The derivatized samples were analyzed using an Agilent 7890B GC system coupled with a 7250 quadrupole time-of-flight mass spectrometer (Q-TOF MS) equipped with electron ionization. Separation was performed on a Zorbax DB5-MS + 10 m Duragard capillary column (30 m × 0.25 mm × 0.25 mm, Agilent, California, USA). The GC temperature profile was held at 60 °C for 1 min, raised to 325 °C at 10 °C/min, and held at 325 °C for 10 min. The transfer line and the ion source temperature were set at 300 °C and 280 °C, respectively. The mass range monitored was from 50 to 600 Daltons. Mass spectra were compared against the NIST 2017, Fiehn, and Wiley Registry 11th Edition mass spectra libraries. Metabolites that appeared in more than 60% of samples from the same risk group of patients were included for further marker panel selection. Perfluorotributylamine was used as a calibration standard for GC. The personnel for specimen handling or data acquisition were blinded to the disease grouping.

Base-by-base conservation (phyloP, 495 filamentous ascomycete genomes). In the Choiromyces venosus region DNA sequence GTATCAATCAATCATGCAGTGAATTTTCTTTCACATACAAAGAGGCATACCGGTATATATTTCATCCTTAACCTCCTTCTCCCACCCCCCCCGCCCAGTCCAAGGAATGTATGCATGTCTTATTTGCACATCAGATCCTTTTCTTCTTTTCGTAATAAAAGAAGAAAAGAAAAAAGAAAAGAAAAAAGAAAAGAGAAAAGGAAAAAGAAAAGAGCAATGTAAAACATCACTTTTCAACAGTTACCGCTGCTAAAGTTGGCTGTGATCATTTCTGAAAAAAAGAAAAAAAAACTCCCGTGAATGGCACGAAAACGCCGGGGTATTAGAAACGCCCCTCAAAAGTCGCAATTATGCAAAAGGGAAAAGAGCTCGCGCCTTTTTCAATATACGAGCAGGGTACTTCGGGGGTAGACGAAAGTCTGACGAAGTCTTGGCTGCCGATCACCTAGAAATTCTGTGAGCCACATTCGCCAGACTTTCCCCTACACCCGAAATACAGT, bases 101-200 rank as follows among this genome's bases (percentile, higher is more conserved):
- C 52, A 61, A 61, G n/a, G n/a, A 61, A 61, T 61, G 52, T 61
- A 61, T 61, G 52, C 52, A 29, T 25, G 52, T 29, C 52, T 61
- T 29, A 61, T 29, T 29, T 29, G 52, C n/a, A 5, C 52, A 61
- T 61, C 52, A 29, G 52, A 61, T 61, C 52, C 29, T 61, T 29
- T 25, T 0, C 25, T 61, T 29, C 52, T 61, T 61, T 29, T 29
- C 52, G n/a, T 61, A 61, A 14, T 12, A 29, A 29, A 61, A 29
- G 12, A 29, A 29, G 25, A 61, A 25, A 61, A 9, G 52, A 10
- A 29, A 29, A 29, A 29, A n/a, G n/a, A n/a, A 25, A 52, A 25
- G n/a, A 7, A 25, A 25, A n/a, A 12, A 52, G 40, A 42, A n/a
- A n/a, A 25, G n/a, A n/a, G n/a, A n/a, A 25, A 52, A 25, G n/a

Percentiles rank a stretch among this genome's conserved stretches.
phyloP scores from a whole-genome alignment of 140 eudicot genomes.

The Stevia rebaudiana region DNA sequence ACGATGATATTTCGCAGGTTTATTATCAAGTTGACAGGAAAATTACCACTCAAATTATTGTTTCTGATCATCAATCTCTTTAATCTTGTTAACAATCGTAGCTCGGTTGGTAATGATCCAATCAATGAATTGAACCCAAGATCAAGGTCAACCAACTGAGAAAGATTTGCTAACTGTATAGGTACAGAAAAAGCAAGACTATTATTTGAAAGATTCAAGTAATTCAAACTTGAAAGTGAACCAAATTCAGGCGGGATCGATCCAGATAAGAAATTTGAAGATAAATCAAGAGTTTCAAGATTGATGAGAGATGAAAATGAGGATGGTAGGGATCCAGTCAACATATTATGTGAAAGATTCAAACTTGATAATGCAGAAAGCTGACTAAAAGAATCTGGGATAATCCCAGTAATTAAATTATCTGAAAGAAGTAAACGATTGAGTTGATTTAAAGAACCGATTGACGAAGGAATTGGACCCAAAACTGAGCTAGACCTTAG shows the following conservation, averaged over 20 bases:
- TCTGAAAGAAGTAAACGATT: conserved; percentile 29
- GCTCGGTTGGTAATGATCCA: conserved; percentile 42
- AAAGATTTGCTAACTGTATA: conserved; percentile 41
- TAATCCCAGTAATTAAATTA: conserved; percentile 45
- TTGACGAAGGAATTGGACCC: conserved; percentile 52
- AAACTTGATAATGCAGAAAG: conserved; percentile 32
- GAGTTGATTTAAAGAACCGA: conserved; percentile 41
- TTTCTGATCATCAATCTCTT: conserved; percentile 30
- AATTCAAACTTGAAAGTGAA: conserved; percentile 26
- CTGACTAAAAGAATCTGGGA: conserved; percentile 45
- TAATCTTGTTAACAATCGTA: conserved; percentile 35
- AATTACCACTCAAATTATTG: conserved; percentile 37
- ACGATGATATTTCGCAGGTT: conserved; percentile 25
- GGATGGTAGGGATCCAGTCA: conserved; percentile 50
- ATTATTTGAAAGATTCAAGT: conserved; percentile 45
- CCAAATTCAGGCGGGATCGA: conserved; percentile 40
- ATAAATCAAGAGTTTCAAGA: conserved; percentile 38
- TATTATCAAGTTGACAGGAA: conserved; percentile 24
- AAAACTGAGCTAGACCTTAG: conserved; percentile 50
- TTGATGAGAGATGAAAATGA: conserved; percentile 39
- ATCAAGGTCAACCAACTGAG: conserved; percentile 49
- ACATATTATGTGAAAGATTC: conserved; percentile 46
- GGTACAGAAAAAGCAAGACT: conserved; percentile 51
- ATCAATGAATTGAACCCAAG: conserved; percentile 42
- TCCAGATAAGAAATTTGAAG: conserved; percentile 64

Biopsy and staging workup

Prostate biopsy was performed using ≥ 12-core transrectal and/or transperineal biopsy. All PC patients underwent a postbiopsy staging workup, including mpMRI and bone scans. The NCCN risk groups [4] were assigned to all PC patients, ranging from very low risk (VLR), low risk (LR), favorable intermediate risk (FIR), unfavorable intermediate risk (UIR), high risk (HR), very high risk (VHR), and metastatic PC (mPC). Clinical staging was based on a combined review of DRE and MRI, whichever was higher.

Training and validation cohorts

The subjects were randomly divided into training and validation cohorts (Table 1). The former was used to build predictive models, while the latter was independent of the model construction. The percentage of benign subjects in the training cohort was lower than that in the entire subject pool, so each respective risk group was adequately represented during model construction. However, we restored the percentage of each risk group in the validation cohort to approximately that of the entire subject pool.